A Fantastic Little Tale | The Bookwalker: Thief Of Tales Review

Books are fascinating, and bringing them to life is one of my favorite things ever. Seeing mediums not only translate books to video games (Witcher) and Film, but simply exploring the vast ideas that they bring into the world by bridging the words with gameplay is fascinating.

This is where The Bookwalker picks up. You play as Etienne Quist who has been punished for an undisclosed crime. How this is portrayed is fascinating because, in order to escape this punishment, you must accept some criminal deals to steal items from certain books. Think of it as a writer who needs to complete a bunch of contract work before they make the stories they want.

The Bookwalker: Thief Of tales
Developed by: Do My Best | TinyBuild
Platforms: PlayStation 5 (reviewed on), Xbox Series X|S, PCs
Release Date: June 22, 2023

The game does a great job of trickling in additional details too (like a police force that only targets writers to prevent them from writing). Other aspects like a war, the death of television, the introduction of the internet, and even ideas of other Bookwalkers existing all pop up at just the right moments. It gives you a sense that jumping into these books is a genuine escape from the real world.

Initially you are put in a dinky apartment—in first person view—with very little to do. As you progress, more of the apartment complex opens up and you get to interact with neighbors a little more. Characteristics are slowly built up. A lot of the story is told over phone interactions with various voices and chosen responses by you.

Then you walk out to the hallway to pick up a suitcase, set it on your desk, and jump into various books. Within these books are specific stories like an Industrial world that Thor powers, and within the worlds are specific items you are sent in to retrieve (in this case Thor’s Hammer). I won’t spoil many of the stories, but they were all fascinating and over several stories you explore all genres of books.

Diving into the world takes you from a first-person perspective, to an isometric playstyle. I wasn’t sure if I’d like this style of gameplay at first, but I couldn’t stop playing after I got into it. You are set up to explore the world by roaming around and clicking on objects and people, and you slowly find details about where to go and what that specific story is all about.

This portion of the game is set up with some good puzzle solving, but nothing too complicated. If you can plan ahead you will cut down some game time by not traveling back and forth too many times. For example, the game commonly asks for multiple batteries to progress. So after completing certain areas you can store the battery in your inventory. The best part of the gameplay is I never felt “stuck” at any point. I always felt there was a solution or an area I needed to travel back to in order to progress.

The game also has a few combat sequences which function as turn-based action sequences, but it isn’t too in-depth. I’m not entirely sure if they are programmed to be very tense on purpose, but every battle came down to the wire with A LOT of luck favoring me as enemies missed their final attacks.

Don’t go into this game expecting some thrilling action though.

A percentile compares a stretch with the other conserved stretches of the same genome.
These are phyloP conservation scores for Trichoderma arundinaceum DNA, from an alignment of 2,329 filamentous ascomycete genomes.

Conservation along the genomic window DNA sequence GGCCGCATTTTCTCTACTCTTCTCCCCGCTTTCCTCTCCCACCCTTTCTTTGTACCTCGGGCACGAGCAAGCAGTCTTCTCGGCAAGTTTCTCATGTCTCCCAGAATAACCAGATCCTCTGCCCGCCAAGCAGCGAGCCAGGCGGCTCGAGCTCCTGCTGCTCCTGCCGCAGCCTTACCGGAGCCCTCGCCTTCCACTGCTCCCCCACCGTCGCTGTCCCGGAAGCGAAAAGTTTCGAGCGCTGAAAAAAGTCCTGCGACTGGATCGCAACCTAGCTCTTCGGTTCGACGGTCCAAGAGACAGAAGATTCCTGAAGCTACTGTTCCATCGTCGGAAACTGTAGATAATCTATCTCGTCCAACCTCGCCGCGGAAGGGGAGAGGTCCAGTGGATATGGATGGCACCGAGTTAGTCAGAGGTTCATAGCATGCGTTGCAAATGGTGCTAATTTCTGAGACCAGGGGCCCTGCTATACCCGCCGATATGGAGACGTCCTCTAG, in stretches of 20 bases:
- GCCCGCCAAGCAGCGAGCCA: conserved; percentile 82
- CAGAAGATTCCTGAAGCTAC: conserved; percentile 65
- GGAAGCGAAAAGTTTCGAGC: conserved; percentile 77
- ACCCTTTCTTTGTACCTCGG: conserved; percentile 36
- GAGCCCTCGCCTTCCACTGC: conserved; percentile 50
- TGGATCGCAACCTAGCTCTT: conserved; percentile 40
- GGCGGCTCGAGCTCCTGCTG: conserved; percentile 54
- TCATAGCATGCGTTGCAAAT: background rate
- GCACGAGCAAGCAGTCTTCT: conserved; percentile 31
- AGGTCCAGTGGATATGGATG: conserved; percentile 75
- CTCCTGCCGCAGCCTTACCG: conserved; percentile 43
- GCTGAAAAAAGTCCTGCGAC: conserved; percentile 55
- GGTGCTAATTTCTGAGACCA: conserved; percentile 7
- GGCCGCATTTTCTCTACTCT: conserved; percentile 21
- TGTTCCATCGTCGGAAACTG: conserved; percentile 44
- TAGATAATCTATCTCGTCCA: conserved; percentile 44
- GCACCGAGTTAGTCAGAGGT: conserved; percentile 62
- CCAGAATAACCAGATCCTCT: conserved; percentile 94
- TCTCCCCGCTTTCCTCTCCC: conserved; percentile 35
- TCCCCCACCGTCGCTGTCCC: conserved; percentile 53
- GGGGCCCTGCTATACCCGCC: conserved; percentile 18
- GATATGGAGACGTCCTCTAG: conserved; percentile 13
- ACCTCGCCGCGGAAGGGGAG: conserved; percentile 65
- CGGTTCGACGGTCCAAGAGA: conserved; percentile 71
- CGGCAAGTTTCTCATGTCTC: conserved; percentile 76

The best part of the gameplay is that you are sometimes set up for decision making that is very emotionally impactful. Once, I was talking with a friendly robot and he talked about how great the world is and how he was happy to be alive. He just wanted to pet cats. A cat came up, and he got super content just to pet the cat. But then the game tells me I need to remove his batteries…effectively killing him. Once I opened his rear panel to remove the battery he told me doing so would send him to infinite darkness. He explained I should do as I must, but he pleaded to find other options. I never felt so terrible.

It’s the power of writing and how well done it is within the game. You can make swift decisions like this which can anger real world characters or dynamically change relationships. None of the decisions have true impactful story changing dynamics, but the power behind your actions is felt. There were multiple times where I felt I knew where the story was going, then it quickly changed and went in a whole new direction.

The isometric worlds are also vast and vibrant, with great lighting and layout in each area. Everything looks interesting, and you want to explore more just to see different aspects of the world. The sound design and music adds to the experience in a positive way. For instance some areas will light up just as you walk in, and the way objects are presented to you always has some sort of surprise.

The only minor gripe I have is how your character grumbles as a way to talk in the “real world” segments. The rest of the game is presented to you via text dialogue on the screen, and it’s amazing dialogue, but in the real world you have the text and then your character just makes sounds. I would have preferred if the real world was either fully voiced, or stayed quiet.

Overall The Bookwalker ended up being more fascinating than I expected, and it’s a well done game with an interesting story to tell. If you don’t mind text based titles, I highly suggest picking this one up as the gameplay and decision making is extremely engaging, with a well written story to back it all up.


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a-fantastic-little-tale-the-bookwalker-thief-of-tales-reviewThe Bookwalker is a phenomenal way to explore the world of books. I couldn’t stop playing. The thrilling dialogue carries the story, and interesting writing keeps you on your toes. It’s a game that makes you really think about decisions as you progress. If you are a writer, or love writing and reading, pick this game up.